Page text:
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Earth's magnetic field broke down 42,000 years ago and caused massive sudden climate change

By Chris Fogwill, Professor of Glaciology and Palaeoclimatology, Head of School Geography, Geology and the Environment and Director of the Institute for Sustainable Futures, Keele University
Alan Hogg, Professor, Director, Carbon Dating Laboratory, University of Waikato
Chris Turney, Professor of Earth Science and Climate Change, Director of the Earth and Sustainability Science Research Centre, Director of Chronos 14Carbon-Cycle Facility, and UNSW Director of ARC Centre for Excellence in Australian Biodiversity and Heritage, UNSW
Zoë Thomas, ARC DECRA Fellow, UNSW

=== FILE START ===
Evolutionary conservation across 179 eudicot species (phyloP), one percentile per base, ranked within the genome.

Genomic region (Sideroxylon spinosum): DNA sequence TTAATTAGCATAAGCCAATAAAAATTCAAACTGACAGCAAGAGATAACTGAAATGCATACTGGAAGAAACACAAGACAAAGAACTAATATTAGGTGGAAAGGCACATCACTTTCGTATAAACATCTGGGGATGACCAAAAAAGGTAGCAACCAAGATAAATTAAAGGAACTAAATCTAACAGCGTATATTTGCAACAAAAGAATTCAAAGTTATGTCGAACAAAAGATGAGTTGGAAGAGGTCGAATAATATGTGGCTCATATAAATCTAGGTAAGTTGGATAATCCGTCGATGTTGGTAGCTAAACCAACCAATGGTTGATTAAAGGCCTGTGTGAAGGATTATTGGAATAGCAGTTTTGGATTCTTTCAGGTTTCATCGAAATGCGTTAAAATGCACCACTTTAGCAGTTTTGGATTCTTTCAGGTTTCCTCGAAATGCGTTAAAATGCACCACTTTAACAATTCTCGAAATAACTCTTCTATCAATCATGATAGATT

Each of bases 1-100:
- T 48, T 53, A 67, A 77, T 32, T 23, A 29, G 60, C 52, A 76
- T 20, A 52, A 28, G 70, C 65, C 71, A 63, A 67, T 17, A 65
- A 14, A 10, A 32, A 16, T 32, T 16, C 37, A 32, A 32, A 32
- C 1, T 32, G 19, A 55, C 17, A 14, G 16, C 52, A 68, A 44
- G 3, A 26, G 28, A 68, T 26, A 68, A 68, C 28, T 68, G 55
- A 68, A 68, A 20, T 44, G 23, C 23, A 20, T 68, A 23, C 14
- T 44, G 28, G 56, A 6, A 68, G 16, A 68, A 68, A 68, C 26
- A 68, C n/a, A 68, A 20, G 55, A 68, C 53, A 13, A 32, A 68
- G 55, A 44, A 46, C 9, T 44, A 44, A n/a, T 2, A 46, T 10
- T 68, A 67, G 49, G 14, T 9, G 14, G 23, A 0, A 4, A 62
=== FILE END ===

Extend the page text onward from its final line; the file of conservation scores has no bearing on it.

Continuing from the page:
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The world experienced a few centuries of apocalyptic conditions 42,000 years ago, triggered by a reversal of the Earth’s magnetic poles combined with changes in the Sun’s behaviour. That’s the key finding of our new multidisciplinary study, published in Science.

This last major geomagnetic reversal triggered a series of dramatic events that have far-reaching consequences for our planet. They read like the plot of a horror movie: the ozone layer was destroyed, electrical storms raged across the…


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